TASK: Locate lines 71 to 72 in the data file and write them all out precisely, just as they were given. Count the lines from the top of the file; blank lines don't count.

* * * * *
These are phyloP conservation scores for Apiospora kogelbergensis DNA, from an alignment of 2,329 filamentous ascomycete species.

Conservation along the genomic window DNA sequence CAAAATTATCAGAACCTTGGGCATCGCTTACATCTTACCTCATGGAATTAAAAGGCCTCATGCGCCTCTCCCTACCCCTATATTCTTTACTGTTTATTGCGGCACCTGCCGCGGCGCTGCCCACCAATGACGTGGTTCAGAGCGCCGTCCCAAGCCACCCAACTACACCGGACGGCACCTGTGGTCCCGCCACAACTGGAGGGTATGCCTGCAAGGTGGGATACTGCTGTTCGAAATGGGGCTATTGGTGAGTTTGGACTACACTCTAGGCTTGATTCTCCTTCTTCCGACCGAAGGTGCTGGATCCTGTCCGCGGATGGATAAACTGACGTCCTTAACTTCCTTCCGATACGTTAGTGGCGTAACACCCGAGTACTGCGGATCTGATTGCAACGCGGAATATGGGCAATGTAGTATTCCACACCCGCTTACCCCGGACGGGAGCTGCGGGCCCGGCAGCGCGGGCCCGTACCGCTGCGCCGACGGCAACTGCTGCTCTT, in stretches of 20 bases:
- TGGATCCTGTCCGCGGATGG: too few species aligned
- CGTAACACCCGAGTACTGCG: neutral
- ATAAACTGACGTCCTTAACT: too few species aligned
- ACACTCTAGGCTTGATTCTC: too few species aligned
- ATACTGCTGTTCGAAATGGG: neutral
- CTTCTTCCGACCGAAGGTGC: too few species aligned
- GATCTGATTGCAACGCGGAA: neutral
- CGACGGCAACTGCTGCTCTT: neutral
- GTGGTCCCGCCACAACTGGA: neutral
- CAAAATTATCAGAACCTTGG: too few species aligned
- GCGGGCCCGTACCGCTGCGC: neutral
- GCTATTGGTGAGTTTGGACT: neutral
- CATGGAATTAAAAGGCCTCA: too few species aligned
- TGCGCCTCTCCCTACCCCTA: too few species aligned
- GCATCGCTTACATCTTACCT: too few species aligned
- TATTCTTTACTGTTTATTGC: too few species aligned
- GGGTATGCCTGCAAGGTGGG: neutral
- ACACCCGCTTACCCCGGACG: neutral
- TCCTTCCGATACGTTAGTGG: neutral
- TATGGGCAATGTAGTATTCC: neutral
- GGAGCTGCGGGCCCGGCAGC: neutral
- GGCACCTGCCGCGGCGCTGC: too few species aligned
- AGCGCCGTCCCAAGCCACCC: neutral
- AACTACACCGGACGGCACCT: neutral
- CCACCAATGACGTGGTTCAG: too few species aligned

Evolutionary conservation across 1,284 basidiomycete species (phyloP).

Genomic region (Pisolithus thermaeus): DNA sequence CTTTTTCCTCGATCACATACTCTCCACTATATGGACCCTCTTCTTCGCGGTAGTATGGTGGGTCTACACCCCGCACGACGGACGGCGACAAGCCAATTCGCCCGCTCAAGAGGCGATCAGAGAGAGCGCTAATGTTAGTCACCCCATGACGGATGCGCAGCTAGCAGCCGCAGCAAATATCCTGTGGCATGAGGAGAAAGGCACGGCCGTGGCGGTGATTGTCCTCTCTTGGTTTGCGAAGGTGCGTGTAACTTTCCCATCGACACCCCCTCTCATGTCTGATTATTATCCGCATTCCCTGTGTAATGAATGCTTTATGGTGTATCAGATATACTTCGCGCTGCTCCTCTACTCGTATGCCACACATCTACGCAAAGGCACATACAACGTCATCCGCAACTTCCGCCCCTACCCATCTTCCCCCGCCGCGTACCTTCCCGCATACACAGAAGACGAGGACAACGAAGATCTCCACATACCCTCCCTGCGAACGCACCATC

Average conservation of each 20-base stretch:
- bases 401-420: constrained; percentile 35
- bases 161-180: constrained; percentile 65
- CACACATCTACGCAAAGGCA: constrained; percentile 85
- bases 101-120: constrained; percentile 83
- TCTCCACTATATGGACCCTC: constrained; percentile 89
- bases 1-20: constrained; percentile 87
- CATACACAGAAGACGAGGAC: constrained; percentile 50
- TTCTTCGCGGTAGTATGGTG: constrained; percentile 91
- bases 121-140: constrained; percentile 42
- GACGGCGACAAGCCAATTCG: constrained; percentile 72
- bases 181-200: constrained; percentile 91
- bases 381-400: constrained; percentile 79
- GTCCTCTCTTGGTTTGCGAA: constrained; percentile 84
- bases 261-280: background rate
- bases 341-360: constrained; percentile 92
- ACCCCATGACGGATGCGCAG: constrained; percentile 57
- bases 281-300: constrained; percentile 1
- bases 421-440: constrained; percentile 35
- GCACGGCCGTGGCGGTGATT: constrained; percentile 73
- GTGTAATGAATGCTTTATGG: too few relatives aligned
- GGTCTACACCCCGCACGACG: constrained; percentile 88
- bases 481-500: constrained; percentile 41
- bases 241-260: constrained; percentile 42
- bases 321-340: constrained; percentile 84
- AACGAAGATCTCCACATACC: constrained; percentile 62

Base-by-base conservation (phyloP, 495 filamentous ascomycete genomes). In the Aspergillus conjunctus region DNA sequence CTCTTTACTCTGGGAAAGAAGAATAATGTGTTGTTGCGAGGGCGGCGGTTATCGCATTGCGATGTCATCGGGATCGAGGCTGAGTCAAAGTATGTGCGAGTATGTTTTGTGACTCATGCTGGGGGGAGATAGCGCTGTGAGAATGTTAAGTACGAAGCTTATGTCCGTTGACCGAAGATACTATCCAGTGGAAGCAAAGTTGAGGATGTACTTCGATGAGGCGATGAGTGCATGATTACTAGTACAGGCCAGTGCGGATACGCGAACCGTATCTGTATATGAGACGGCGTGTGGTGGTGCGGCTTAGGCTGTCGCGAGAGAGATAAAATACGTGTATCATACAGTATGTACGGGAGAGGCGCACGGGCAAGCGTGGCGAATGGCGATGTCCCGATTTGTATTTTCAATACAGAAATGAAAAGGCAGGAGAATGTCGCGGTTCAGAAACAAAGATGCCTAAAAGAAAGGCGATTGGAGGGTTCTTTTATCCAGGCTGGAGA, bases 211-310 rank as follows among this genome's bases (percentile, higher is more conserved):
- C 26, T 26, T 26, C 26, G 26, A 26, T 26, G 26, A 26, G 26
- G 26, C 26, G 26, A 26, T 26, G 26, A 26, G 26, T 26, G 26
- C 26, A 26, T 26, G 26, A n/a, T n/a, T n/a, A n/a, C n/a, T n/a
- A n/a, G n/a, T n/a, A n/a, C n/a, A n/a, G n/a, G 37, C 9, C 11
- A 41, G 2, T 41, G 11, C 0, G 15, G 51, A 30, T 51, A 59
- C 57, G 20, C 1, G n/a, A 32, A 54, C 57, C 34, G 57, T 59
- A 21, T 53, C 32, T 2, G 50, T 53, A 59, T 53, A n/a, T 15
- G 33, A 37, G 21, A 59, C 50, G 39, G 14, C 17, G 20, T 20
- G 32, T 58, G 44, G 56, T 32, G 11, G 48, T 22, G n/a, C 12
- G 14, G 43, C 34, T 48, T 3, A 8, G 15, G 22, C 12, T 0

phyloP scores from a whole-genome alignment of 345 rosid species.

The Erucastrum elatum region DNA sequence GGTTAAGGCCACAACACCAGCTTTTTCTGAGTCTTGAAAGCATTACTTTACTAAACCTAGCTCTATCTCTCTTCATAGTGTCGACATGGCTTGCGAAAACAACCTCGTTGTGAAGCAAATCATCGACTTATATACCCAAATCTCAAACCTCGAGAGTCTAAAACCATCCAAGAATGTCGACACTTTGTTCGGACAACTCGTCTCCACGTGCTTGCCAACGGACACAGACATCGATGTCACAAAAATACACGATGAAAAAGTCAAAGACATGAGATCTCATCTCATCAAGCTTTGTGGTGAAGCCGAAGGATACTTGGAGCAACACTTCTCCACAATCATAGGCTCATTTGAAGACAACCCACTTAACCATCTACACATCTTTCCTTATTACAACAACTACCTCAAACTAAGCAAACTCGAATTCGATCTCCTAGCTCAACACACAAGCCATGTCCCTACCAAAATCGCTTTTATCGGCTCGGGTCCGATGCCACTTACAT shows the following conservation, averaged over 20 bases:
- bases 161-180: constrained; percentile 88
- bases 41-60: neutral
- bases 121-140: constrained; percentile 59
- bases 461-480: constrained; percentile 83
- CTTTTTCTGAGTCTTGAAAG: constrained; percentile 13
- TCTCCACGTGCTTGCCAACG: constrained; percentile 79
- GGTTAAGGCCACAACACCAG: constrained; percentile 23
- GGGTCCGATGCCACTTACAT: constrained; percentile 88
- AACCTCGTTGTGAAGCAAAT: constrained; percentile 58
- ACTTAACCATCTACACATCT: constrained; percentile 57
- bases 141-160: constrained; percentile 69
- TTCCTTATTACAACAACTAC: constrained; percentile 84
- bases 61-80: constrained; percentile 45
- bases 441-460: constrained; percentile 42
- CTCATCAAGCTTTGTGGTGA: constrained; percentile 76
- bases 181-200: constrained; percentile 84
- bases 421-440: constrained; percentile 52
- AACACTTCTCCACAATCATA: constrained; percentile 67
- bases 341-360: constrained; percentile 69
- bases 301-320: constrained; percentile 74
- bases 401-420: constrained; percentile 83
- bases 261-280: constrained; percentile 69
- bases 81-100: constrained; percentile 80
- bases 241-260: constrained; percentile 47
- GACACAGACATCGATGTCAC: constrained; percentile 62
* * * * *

- bases 121-140: constrained; percentile 59
- bases 461-480: constrained; percentile 83